‘Is sleeping one of your interests?’, Amani enquired politely. My neighbour on the 5.45am DAR-MWANZA bus came out with the oddest questions. The boyish, earnest 19 year-old wasn’t making much headway on his half of a novel, the yellowed pages of a torn-up paperback less interesting than the mzungu beside him. ‘What do you want to do when you grow up?’ ‘When is your birthday?’ ‘Do you like business?’

And so the 17 hours passed, faster than you’d think, me dozing till Amani ‘s voice would enter the fog of my fragmented dreams (‘Anna, are you sleeping again?’), or listening to his plans to start a business, or doing the Kiswahili quizzes on his smartphone. Continue reading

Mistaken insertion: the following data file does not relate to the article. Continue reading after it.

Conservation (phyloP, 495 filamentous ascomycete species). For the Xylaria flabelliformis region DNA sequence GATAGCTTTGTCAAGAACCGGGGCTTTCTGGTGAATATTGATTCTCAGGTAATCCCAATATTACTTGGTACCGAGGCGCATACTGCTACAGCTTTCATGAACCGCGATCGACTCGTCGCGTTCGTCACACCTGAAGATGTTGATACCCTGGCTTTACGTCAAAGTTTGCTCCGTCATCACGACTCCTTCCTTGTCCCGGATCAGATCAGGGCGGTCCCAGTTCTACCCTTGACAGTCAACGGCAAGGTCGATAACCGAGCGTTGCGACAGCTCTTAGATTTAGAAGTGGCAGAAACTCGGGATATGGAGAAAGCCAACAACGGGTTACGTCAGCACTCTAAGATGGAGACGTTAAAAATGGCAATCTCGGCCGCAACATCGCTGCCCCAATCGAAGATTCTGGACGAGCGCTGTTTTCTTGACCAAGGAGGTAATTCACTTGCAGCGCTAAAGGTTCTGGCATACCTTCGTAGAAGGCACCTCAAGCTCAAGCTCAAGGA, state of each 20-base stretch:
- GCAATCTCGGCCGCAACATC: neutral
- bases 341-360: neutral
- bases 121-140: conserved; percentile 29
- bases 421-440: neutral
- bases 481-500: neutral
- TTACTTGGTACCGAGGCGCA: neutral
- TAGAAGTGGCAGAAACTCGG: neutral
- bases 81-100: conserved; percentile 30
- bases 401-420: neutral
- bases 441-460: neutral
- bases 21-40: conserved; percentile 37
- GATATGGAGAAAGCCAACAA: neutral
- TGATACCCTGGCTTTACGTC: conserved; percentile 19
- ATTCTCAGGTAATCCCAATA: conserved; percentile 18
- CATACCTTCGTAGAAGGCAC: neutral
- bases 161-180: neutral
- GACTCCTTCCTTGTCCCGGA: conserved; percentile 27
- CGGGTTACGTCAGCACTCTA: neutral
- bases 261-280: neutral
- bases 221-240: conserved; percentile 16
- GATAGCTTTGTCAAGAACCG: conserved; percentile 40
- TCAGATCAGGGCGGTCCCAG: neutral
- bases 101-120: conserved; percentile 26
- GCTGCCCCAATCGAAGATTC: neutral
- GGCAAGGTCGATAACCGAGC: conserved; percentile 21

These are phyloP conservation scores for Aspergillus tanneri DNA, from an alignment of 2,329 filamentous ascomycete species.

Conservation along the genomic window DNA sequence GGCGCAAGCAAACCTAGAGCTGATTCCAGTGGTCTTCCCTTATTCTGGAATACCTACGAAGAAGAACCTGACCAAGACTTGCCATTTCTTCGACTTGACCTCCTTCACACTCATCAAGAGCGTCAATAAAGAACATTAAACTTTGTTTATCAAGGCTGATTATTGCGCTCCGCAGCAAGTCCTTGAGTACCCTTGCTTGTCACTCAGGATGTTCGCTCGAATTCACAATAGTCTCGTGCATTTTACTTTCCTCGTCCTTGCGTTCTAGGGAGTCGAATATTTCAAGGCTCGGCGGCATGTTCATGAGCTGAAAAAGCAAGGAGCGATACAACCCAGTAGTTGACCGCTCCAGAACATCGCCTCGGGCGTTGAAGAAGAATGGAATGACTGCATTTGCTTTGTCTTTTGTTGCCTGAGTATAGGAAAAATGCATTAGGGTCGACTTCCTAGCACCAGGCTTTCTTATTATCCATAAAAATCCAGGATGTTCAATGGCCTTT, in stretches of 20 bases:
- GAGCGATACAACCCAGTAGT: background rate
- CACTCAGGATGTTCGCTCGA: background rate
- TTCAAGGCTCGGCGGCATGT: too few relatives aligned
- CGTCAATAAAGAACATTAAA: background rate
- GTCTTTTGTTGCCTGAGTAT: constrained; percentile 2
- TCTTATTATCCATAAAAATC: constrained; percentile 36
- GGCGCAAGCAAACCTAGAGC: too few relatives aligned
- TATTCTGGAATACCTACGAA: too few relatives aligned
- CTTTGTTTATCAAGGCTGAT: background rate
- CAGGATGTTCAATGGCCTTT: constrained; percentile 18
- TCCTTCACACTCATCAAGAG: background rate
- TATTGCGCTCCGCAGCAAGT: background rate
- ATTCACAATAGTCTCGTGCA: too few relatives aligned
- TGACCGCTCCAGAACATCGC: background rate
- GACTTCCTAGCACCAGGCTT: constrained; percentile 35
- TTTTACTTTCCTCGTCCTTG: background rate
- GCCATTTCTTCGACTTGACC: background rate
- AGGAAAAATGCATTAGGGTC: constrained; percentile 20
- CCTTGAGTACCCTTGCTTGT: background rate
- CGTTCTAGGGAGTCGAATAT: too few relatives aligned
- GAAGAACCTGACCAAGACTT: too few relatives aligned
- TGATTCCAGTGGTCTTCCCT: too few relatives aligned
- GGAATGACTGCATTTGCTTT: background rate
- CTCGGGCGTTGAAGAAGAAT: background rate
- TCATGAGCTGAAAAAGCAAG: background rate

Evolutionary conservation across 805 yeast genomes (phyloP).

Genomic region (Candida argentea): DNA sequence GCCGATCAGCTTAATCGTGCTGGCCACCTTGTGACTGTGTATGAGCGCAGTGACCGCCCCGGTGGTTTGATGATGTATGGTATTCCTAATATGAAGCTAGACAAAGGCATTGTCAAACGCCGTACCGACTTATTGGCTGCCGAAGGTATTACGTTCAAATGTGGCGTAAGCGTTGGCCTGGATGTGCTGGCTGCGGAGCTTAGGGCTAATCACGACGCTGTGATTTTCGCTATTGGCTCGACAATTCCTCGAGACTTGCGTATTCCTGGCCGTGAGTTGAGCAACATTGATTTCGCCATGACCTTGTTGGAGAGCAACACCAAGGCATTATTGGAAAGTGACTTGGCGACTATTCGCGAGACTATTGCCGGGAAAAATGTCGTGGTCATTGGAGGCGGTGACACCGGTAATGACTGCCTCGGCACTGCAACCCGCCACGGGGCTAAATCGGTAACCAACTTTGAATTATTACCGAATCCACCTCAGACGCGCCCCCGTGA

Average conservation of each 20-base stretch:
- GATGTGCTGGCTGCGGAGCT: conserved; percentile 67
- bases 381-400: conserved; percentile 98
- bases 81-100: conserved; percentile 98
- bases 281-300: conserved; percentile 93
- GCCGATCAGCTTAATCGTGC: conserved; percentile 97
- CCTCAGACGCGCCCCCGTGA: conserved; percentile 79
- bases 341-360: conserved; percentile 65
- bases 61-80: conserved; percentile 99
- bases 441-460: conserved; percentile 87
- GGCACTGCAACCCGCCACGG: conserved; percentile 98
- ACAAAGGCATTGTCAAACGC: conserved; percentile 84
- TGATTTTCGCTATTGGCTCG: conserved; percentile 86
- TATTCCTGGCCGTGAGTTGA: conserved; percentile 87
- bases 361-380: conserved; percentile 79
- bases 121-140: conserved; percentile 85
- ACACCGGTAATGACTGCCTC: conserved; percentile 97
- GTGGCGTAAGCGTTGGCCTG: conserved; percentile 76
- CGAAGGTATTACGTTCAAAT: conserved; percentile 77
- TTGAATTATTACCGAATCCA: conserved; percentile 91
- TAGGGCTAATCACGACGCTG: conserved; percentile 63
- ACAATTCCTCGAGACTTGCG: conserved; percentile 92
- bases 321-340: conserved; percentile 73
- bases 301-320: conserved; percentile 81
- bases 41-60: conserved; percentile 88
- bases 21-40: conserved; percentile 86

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Wet again

Floods are becoming a bit of a theme. After the sudden burst pipe in my bathroom, the (still) mysteriously flooding shower, and the dripping air conditioning in my office, now, at 3am when I finally got my stuff packed and am ready for a snooze before I go on my Big Adventure that starts in an hour and a half with a 16-hour bus trip, I discover the leak in my bedroom ceiling. I’m on the top floor, so no neighbours to blame; it hasn’t rained in ages. How long before the plaster disintegrates and the rats come down to say hi? How to stem the flow until sometime tomorrow when – hopefully – the landlord can come round for yet another DIY session with some of his fairly useless fundis (workmen)? Supposedly you’re meant to poke a hole in the ceiling to limit the damage but… I’m not too keen on seeing what else comes down along with the excess water.

I hope I don’t curse the boat I take on Thursday with this flooding thing.